The James Williamson Enduro Challenge was held last Sunday in the Southern Highlands. The race was held as memorial to James who died after his heart stopped beating in his sleep in March last year. It also inspired riders who didn’t know Jimi to find other ways to think about the person he was and the riding he loved.

With 13/25/50/75 km rides on offer and a rider cap of 600 the atmosphere was set for a great day out riding the sweet trails of Wingello forest. In fact, I’d have to say that the atmosphere out on the track was the best I have ever experienced. Not only did the tacky trails have riders grinning from ear to ear, but whether you were overtaking or being overtaken, conversation was friendly and happy. The event was well run, the weather perfect for riding, and the 25km loop was the right amount of challenging and the right amount of ‘Woo hoo!”.

Race morning at Wingello State Forest was pretty magical. Photo: Kath Bicknell.

I think about Jimi a lot. I miss learning from him and working with him at Enduro Mag, and I miss reading his stories on new events and riding experiences as they happen. Much of what I learned about writing I learned through reading Jimi’s work, and while I miss learning from it, it’s been enjoyable to have the chance to work with other people on their writing in the way that he helped me develop mine. I have also learned a lot about life and living as I’ve thought about Jimi this last year. I appreciate small moments more for what they are and get a much bigger sense of joy out of the experiences I have, knowing I’m lucky to have them, and while I have today, tomorrow could change everything. On top of the great riding experiences I had at Wingello last weekend, it was nice having the chance to talk about Jimi with a large group of other riders and learn from their sense of perspective after the last 12 months.

Singletrack bliss. Photo: Handsome Dan Mackay.

My race was by no means an amazing performance, but it was a great experience and it was good fun just riding in the moment, not taking the process too seriously. After a hectic week, I turned up at the start line completely exhausted. 30 minutes into the race, I realised that tight elastic at the bottom of my shorts had cut the feeling to my outer toes, and my left leg became numb soon after. Pulling my knicks as close to my knees as they would reach improved things a bit and I was really excited to finish the 50km open women’s event in 5th place only about 5 minutes off the podium. I enjoyed every piece of singletrack, the hurt from the climbs and the hundreds of short, happy conversations with other riders. While I felt exhausted at the start line, as I reached the finish line I felt a different type of exhaustion – that really satisfying one from trying your hardest all race long. In relation to thinking about Jimi, these comments on the race are not to say that I didn’t enjoy all these moments before, it’s just that somehow they’re more special now, I appreciate them more for what they are. This is something that was clear in other riders too judging from the special atmosphere out on the race track, something I hope sticks around for many, many experiences to come.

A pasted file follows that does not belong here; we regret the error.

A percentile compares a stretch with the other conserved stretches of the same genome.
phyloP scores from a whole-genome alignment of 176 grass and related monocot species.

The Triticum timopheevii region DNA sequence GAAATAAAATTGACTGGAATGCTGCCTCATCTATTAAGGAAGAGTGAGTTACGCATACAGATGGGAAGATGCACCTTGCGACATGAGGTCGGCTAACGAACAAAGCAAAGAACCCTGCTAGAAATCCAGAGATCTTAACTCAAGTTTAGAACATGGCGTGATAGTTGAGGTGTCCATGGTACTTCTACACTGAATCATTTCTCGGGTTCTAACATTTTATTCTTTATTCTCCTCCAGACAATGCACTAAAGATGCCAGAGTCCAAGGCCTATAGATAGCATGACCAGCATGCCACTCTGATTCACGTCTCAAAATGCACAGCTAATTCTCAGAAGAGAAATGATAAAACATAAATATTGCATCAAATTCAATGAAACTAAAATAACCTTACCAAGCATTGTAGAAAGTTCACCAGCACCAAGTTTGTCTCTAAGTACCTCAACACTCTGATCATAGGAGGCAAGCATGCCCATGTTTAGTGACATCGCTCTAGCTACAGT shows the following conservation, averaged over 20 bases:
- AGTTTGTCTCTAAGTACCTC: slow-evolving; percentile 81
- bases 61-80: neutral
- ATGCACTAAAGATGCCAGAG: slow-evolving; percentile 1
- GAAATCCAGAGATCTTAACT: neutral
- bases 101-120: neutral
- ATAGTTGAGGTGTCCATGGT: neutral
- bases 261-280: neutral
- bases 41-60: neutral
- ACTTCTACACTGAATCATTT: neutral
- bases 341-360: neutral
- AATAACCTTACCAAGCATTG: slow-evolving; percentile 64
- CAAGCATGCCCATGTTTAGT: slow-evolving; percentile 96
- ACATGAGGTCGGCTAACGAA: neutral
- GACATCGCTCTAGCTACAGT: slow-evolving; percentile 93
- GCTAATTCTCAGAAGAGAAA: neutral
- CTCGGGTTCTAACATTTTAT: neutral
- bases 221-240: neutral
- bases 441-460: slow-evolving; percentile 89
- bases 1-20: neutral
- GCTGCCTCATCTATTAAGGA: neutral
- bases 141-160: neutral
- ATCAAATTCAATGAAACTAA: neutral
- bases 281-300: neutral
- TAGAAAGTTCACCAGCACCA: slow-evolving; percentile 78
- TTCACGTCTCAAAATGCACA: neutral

Thank you to the Canberra Off-Road Cyclists and the Southern Highlands Cycling Club for hosting the James Williamson Enduro Challenge and to all the people who came along and shared in the special atmosphere of the event. I’m looking forward to next year’s event already, as well as all the moments in between!

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